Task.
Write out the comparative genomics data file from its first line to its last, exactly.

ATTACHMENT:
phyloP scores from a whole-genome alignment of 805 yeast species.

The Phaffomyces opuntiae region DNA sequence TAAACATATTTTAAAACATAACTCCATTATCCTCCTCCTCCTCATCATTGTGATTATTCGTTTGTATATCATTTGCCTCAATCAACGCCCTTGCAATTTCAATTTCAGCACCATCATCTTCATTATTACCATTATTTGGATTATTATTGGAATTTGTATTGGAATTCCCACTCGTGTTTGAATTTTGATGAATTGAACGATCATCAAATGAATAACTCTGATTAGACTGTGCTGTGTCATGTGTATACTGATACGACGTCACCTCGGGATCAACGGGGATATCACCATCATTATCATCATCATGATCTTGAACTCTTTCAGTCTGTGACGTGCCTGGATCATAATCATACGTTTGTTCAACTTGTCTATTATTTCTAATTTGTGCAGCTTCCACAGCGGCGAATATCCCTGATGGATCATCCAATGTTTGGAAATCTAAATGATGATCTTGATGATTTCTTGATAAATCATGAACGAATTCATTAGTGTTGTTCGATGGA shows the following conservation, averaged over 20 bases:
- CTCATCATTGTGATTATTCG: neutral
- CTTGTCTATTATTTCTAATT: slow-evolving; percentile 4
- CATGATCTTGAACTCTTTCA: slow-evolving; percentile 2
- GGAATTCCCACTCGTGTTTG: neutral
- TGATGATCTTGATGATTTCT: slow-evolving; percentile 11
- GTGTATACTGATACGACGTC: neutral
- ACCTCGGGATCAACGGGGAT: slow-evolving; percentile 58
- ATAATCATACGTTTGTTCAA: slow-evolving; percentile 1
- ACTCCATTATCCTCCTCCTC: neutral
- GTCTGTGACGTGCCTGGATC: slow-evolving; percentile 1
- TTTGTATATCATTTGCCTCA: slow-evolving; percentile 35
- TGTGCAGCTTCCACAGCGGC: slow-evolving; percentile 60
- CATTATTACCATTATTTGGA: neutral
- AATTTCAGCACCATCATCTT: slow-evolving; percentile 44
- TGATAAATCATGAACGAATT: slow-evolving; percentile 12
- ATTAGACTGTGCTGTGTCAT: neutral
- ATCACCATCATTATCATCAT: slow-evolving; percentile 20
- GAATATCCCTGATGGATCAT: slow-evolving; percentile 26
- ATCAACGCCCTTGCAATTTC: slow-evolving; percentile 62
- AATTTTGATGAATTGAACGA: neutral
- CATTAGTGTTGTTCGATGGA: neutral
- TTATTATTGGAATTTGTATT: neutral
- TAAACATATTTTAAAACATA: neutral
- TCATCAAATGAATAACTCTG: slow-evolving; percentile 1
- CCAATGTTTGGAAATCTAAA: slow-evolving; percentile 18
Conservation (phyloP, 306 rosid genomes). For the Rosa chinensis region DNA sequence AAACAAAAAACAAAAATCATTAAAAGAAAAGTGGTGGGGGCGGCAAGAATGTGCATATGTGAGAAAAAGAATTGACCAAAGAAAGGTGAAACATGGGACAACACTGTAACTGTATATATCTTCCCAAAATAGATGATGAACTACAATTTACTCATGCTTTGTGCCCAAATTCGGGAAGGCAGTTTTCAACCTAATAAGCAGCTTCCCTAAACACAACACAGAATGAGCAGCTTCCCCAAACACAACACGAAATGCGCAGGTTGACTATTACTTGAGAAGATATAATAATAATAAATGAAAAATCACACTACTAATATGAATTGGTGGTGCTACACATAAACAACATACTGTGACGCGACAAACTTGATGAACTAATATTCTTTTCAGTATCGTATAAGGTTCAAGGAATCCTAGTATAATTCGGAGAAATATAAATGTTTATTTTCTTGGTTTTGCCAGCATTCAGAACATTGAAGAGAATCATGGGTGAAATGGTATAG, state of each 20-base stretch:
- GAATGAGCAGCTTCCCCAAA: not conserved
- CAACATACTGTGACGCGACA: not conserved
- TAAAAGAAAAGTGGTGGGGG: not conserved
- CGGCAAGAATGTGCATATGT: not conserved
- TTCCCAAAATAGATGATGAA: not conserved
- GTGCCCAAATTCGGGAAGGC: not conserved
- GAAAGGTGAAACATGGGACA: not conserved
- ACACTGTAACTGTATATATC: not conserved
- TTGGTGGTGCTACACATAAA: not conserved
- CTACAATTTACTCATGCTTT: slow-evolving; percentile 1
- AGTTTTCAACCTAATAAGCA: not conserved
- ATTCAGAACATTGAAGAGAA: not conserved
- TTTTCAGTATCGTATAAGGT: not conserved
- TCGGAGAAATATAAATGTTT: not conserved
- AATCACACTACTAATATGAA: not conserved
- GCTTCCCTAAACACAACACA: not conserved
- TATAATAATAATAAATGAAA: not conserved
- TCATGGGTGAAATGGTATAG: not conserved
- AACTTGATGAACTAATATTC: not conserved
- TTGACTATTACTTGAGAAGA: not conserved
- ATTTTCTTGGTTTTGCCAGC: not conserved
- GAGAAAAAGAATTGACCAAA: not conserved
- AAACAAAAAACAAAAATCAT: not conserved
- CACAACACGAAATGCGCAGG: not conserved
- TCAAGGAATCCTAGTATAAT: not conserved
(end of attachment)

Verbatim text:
phyloP scores from a whole-genome alignment of 805 yeast species.

The Phaffomyces opuntiae region DNA sequence TAAACATATTTTAAAACATAACTCCATTATCCTCCTCCTCCTCATCATTGTGATTATTCGTTTGTATATCATTTGCCTCAATCAACGCCCTTGCAATTTCAATTTCAGCACCATCATCTTCATTATTACCATTATTTGGATTATTATTGGAATTTGTATTGGAATTCCCACTCGTGTTTGAATTTTGATGAATTGAACGATCATCAAATGAATAACTCTGATTAGACTGTGCTGTGTCATGTGTATACTGATACGACGTCACCTCGGGATCAACGGGGATATCACCATCATTATCATCATCATGATCTTGAACTCTTTCAGTCTGTGACGTGCCTGGATCATAATCATACGTTTGTTCAACTTGTCTATTATTTCTAATTTGTGCAGCTTCCACAGCGGCGAATATCCCTGATGGATCATCCAATGTTTGGAAATCTAAATGATGATCTTGATGATTTCTTGATAAATCATGAACGAATTCATTAGTGTTGTTCGATGGA shows the following conservation, averaged over 20 bases:
- CTCATCATTGTGATTATTCG: neutral
- CTTGTCTATTATTTCTAATT: slow-evolving; percentile 4
- CATGATCTTGAACTCTTTCA: slow-evolving; percentile 2
- GGAATTCCCACTCGTGTTTG: neutral
- TGATGATCTTGATGATTTCT: slow-evolving; percentile 11
- GTGTATACTGATACGACGTC: neutral
- ACCTCGGGATCAACGGGGAT: slow-evolving; percentile 58
- ATAATCATACGTTTGTTCAA: slow-evolving; percentile 1
- ACTCCATTATCCTCCTCCTC: neutral
- GTCTGTGACGTGCCTGGATC: slow-evolving; percentile 1
- TTTGTATATCATTTGCCTCA: slow-evolving; percentile 35
- TGTGCAGCTTCCACAGCGGC: slow-evolving; percentile 60
- CATTATTACCATTATTTGGA: neutral
- AATTTCAGCACCATCATCTT: slow-evolving; percentile 44
- TGATAAATCATGAACGAATT: slow-evolving; percentile 12
- ATTAGACTGTGCTGTGTCAT: neutral
- ATCACCATCATTATCATCAT: slow-evolving; percentile 20
- GAATATCCCTGATGGATCAT: slow-evolving; percentile 26
- ATCAACGCCCTTGCAATTTC: slow-evolving; percentile 62
- AATTTTGATGAATTGAACGA: neutral
- CATTAGTGTTGTTCGATGGA: neutral
- TTATTATTGGAATTTGTATT: neutral
- TAAACATATTTTAAAACATA: neutral
- TCATCAAATGAATAACTCTG: slow-evolving; percentile 1
- CCAATGTTTGGAAATCTAAA: slow-evolving; percentile 18
Conservation (phyloP, 306 rosid genomes). For the Rosa chinensis region DNA sequence AAACAAAAAACAAAAATCATTAAAAGAAAAGTGGTGGGGGCGGCAAGAATGTGCATATGTGAGAAAAAGAATTGACCAAAGAAAGGTGAAACATGGGACAACACTGTAACTGTATATATCTTCCCAAAATAGATGATGAACTACAATTTACTCATGCTTTGTGCCCAAATTCGGGAAGGCAGTTTTCAACCTAATAAGCAGCTTCCCTAAACACAACACAGAATGAGCAGCTTCCCCAAACACAACACGAAATGCGCAGGTTGACTATTACTTGAGAAGATATAATAATAATAAATGAAAAATCACACTACTAATATGAATTGGTGGTGCTACACATAAACAACATACTGTGACGCGACAAACTTGATGAACTAATATTCTTTTCAGTATCGTATAAGGTTCAAGGAATCCTAGTATAATTCGGAGAAATATAAATGTTTATTTTCTTGGTTTTGCCAGCATTCAGAACATTGAAGAGAATCATGGGTGAAATGGTATAG, state of each 20-base stretch:
- GAATGAGCAGCTTCCCCAAA: not conserved
- CAACATACTGTGACGCGACA: not conserved
- TAAAAGAAAAGTGGTGGGGG: not conserved
- CGGCAAGAATGTGCATATGT: not conserved
- TTCCCAAAATAGATGATGAA: not conserved
- GTGCCCAAATTCGGGAAGGC: not conserved
- GAAAGGTGAAACATGGGACA: not conserved
- ACACTGTAACTGTATATATC: not conserved
- TTGGTGGTGCTACACATAAA: not conserved
- CTACAATTTACTCATGCTTT: slow-evolving; percentile 1
- AGTTTTCAACCTAATAAGCA: not conserved
- ATTCAGAACATTGAAGAGAA: not conserved
- TTTTCAGTATCGTATAAGGT: not conserved
- TCGGAGAAATATAAATGTTT: not conserved
- AATCACACTACTAATATGAA: not conserved
- GCTTCCCTAAACACAACACA: not conserved
- TATAATAATAATAAATGAAA: not conserved
- TCATGGGTGAAATGGTATAG: not conserved
- AACTTGATGAACTAATATTC: not conserved
- TTGACTATTACTTGAGAAGA: not conserved
- ATTTTCTTGGTTTTGCCAGC: not conserved
- GAGAAAAAGAATTGACCAAA: not conserved
- AAACAAAAAACAAAAATCAT: not conserved
- CACAACACGAAATGCGCAGG: not conserved
- TCAAGGAATCCTAGTATAAT: not conserved